Rare disease wipes out wild rabbits in Calgary, tests confirm


Cases of rabbit haemorrhagic disease have been confirmed among dead rabbits at Manchester Industrial and Seton

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Feral rabbit populations across the city are being wiped out by a rare rabbit disease that could spread to wild or indoor rabbits.

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Cases of rabbit haemorrhagic disease (RHD) have been confirmed among dead rabbits found in the south-east communities of Manchester Industrial and Seton, according to Dr Jennifer Davies, veterinary pathologist and director of diagnostic services at the medical school veterinarian from the University of Calgary.

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The strain of the disease is RHDV2, which Davies says can be transmitted between wild and domestic rabbits and native species of rabbits and hares, putting hares, rabbits and snowshoe hares at risk of contracting the virus. deadly. Indoor domestic rabbits are also at risk.

“We sent samples for analysis to the Canadian Food Inspection Agency and last Friday we learned that all six rabbits from which we sent samples tested positive for RHDV2,” Davies said.

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  1. Pictured is a rabbit in Lindsay Park outside the MNP Community and Sports Center on Tuesday, September 6, 2022.

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  2. Rabbits hang out in a shopping center in Seton on Friday April 15, 2022.

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Rabbit and hare species native to the Calgary area are important players in the local ecology, so it’s a concern that the disease is spreading to them, Davies said.

“They are important herbivores. They are also important prey for carnivores that live within and outside city limits,” she said.

The disease is highly contagious and fatal to rabbits, causing organ damage and internal bleeding. It only infects lagomorphs – rabbits or hares – and is spread by physical contact or by contact with the blood or excretions of an infected animal.

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“These infected rabbits, their bodily secretions that contain the virus can contaminate the environment around them,” Davies said, adding that it can spread on tires, clothes, shoes, hands and other objects. who come into contact with the disease.

The disease does not infect humans, Davies noted. But, she said, people’s actions can help prevent the spread of the disease by protecting their indoor pet rabbits and reporting any suspicious dead rabbits or hares to the Wildlife Disease Unit. Alberta Environment and Parks, or the team at the university’s faculty of veterinary medicine.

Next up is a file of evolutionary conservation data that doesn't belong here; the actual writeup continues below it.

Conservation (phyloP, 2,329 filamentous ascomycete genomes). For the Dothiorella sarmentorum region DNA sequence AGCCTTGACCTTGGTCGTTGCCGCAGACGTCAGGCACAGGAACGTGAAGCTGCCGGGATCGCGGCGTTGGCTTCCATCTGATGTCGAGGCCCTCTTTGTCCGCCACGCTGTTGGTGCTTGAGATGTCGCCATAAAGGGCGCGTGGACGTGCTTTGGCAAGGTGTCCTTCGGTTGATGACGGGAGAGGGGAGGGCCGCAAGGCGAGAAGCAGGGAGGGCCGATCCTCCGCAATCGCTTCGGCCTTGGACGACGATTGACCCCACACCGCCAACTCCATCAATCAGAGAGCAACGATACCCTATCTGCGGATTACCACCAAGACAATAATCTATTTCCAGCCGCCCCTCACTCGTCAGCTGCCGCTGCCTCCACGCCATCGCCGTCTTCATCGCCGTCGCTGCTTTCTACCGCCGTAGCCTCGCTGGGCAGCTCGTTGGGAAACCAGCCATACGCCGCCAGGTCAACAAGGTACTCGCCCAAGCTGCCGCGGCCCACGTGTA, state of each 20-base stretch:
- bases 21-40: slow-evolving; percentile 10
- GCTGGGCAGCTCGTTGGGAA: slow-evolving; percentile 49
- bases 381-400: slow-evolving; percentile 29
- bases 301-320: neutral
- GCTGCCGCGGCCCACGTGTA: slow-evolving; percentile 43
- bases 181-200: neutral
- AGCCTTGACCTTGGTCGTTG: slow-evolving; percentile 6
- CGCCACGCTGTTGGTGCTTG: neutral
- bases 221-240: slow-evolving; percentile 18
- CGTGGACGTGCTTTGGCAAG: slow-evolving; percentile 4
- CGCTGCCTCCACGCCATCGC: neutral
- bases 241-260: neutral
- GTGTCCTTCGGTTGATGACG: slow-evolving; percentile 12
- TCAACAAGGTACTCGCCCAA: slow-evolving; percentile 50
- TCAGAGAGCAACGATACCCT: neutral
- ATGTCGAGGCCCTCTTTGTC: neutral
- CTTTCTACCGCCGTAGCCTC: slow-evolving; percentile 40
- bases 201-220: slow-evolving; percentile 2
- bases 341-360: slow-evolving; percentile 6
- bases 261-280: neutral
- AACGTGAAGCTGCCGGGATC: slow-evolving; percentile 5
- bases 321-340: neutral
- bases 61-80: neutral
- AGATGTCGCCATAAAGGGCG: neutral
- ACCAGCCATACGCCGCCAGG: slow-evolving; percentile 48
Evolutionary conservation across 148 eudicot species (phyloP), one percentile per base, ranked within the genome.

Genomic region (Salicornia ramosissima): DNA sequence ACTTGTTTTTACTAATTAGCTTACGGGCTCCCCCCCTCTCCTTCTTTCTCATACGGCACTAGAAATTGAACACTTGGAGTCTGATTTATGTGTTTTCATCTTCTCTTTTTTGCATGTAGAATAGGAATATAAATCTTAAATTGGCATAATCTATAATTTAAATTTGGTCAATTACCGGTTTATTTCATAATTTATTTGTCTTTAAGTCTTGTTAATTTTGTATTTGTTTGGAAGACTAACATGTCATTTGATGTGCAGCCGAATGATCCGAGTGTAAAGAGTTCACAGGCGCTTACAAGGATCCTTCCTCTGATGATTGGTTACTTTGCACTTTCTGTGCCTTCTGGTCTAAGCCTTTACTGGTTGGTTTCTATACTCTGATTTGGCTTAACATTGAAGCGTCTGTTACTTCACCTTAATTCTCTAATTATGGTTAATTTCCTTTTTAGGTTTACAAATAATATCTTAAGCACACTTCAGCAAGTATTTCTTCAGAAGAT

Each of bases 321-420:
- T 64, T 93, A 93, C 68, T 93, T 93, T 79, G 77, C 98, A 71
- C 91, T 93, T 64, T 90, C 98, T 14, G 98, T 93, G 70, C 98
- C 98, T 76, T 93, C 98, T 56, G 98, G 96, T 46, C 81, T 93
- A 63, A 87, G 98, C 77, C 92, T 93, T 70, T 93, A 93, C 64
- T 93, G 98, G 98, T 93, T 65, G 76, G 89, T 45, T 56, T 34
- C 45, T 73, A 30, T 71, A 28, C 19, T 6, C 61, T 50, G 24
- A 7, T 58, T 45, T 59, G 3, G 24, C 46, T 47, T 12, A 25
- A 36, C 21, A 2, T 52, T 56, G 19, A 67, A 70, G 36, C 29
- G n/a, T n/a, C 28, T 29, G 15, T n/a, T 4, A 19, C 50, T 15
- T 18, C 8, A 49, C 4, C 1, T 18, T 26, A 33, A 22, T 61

Feral rabbits were commonplace in the southeast community of Seton last winter.
Feral rabbits were commonplace in the southeast community of Seton last winter. Azin Ghaffari/Postmedia

Amanda Greening, co-founder of Against All Odds Rabbit Rescue, said the group had received reports that people in Manchester Industrial and Seton had been wiped out, while wild rabbits in other areas including Skyview and Beltline , have transformed. dead.

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“It’s pretty much devastated their populations,” Greening said Tuesday.

The first official confirmation of RHD in an indoor pet rabbit in Calgary was made in May, but it has not been determined how the animal acquired the disease.

RHD is relatively new to Canada, but has now been confirmed in several parts of Alberta. Last year, a population of rabbits living in an Edmonton cemetery was wiped out by disease. The first case of RHD in Alberta was detected in Taber in March 2021.

Calgary’s wild rabbit populations consist of pets that have been released and raised themselves in the city. They are an invasive species, Greening said.

“If you have rabbits, avoid areas with wild animals and practice biosecurity in and out of your home,” Greening said. “And get your rabbits vaccinated.”

Dr. Kelsey Chapman of the Calgary Avian and Exotic Pet Clinic said last week that she vaccinated pet rabbits, which is their best defense against the deadly disease.

Against All Odds Rabbit Rescue is hosting its ninth annual Bunanza event on September 24 from 12 p.m. to 5 p.m. at the Braeside Community Center with a talk by Dr. Leticia Materi of the Calgary Avian and Exotic Pet Clinic.

Greening said her group had to ban people from bringing their pet bunnies to this year’s event due to concerns about RHD.

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Twitter: @BabychStephanie

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